- Estimate what you think the loss would be if your crops and livestock were subject to a government quarantine or product recall.
- Make sure critical items are covered by your farm insurance.
- Be familiar with your state's hazard response plan for animal and plant emergencies.
- Videotape insured assets, including physical protection measures, to support insurance claims. Still photos with dates, identifiable backgrounds, and lists of serial numbers and model numbers are also very helpful. Store copies of these and all emergency information off-site in case your farm office is destroyed.
- Develop contingency plans in case you can't sell grain to local elevators and animals through sale barns and livestock auctions due to a quarantine in surrounding communities.
Protecting Information and Counter-Intelligence Measures
- Contact law enforcement authorities if you observe suspicious or criminal activity on or near your property. Inform your neighbors as well.
- Protect sensitive business information. Disseminate protected information on a need-to-know basis only. Keep backup copies of supporting documents off-site.
- Do not put your name on the mailbox. Criminals and other adversaries have been known to look up a number and call to see if anyone answers; and, if no one does, they burglarize or vandalize your home and steal or damage your farm vehicles and equipment. Postal authorities may ask you to display your name on the inside of your mailbox to help substitute drivers, but you have the right to refuse their request due to security concerns.
- Stop deliveries or have a trusted neighbor pick up your mail and newspapers when you are away. A mailbox full of mail and a bulging newspaper box are indications that the farm is unattended.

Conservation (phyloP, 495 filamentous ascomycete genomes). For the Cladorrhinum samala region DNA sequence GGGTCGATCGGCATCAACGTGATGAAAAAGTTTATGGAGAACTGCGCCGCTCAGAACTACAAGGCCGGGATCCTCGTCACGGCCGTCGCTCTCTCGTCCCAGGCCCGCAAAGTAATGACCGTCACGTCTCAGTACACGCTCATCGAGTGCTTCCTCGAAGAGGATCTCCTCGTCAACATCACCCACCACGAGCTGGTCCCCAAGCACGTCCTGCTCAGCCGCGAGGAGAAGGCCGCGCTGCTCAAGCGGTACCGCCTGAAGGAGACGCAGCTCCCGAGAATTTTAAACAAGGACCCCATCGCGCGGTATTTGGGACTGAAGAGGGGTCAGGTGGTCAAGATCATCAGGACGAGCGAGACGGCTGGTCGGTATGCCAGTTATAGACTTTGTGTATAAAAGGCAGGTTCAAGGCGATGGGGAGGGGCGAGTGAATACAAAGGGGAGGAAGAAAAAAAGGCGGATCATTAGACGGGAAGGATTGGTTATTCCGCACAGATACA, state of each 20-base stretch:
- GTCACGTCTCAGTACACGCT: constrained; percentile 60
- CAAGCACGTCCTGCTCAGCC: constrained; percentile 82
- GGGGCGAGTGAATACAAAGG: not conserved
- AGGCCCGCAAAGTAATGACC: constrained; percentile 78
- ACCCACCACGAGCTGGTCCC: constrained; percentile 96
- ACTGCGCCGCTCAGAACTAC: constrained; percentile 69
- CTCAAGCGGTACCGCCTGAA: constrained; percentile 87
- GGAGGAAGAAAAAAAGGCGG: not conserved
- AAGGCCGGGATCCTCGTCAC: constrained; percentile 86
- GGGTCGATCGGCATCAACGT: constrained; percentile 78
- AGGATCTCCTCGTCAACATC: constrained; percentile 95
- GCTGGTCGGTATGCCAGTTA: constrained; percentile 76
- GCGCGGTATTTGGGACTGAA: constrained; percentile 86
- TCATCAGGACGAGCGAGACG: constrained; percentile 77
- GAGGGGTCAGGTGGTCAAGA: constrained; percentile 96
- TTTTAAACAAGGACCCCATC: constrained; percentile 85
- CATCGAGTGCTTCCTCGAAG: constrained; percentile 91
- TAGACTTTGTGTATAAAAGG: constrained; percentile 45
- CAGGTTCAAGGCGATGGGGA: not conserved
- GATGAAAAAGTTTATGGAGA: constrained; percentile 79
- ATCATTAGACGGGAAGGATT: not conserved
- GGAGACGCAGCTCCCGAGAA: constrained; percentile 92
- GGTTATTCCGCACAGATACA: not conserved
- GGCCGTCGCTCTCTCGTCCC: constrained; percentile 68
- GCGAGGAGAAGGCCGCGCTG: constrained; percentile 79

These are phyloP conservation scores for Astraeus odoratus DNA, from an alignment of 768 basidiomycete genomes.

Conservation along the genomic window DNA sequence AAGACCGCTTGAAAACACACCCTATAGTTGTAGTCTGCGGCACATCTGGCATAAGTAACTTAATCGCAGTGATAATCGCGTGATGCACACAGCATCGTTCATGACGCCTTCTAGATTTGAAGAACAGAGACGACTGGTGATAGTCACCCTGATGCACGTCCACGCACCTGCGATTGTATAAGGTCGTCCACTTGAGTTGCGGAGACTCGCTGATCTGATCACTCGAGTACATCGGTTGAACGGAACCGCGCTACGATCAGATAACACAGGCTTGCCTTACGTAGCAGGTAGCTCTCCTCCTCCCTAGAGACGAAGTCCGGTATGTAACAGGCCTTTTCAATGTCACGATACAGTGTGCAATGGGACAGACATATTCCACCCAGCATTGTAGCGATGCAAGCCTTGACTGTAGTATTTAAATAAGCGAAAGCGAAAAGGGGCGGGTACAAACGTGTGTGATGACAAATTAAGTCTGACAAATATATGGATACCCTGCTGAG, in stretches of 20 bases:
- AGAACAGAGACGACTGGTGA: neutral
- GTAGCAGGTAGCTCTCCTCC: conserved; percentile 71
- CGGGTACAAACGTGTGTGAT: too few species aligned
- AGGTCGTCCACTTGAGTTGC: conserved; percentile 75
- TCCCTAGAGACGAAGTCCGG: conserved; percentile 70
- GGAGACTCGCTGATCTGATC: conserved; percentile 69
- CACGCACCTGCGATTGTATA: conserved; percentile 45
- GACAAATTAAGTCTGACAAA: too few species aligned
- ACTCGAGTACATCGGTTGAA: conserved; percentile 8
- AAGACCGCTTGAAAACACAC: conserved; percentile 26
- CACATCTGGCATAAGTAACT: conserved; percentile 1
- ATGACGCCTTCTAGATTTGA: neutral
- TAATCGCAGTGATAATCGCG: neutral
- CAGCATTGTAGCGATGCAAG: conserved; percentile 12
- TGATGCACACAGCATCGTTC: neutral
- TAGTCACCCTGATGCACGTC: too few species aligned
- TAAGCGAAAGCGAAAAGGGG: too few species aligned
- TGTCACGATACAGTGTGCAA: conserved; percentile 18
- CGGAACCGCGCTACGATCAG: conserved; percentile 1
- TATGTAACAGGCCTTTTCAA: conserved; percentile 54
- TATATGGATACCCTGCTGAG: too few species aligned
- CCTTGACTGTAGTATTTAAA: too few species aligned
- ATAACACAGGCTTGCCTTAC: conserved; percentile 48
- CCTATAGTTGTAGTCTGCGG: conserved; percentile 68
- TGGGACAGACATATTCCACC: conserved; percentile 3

- Place some lights and televisions on timers.
- Inform local law enforcement agencies when you will be away for an extended time and ask them to include your farm in their routine patrols; be sure to notify them when you return, lest you be mistaken for an intruder on your own property. Notify a trusted neighbor of a planned extended absence, and leave a phone number and an address where you can be contacted.
- Join or organize a community surveillance program. Set up a meeting with your neighbors to coordinate a system for looking out for each other. Provide a list of names and telephone numbers (landline and cellular) to each group member for reporting any suspicious activity observed on your property.
- Do not discuss or advertise what you grow, especially if you are raising potentially targeted commodities such as bioengineered or genetically altered crops or livestock. This is important because activists cannot distinguish genetically modified plants and animals from their "natural" counterparts (e.g., corn or beans in a field, animals in a pen).
- Clearly and legally establish who will be responsible for the crops and livestock that you grow for alternative purposes (e.g., pharmaceuticals), once they leave the farm.
- Do not buy chemicals, fertilizers, equipment, or livestock at reduced prices from people you don't know. The merchandize could be stolen or contaminated.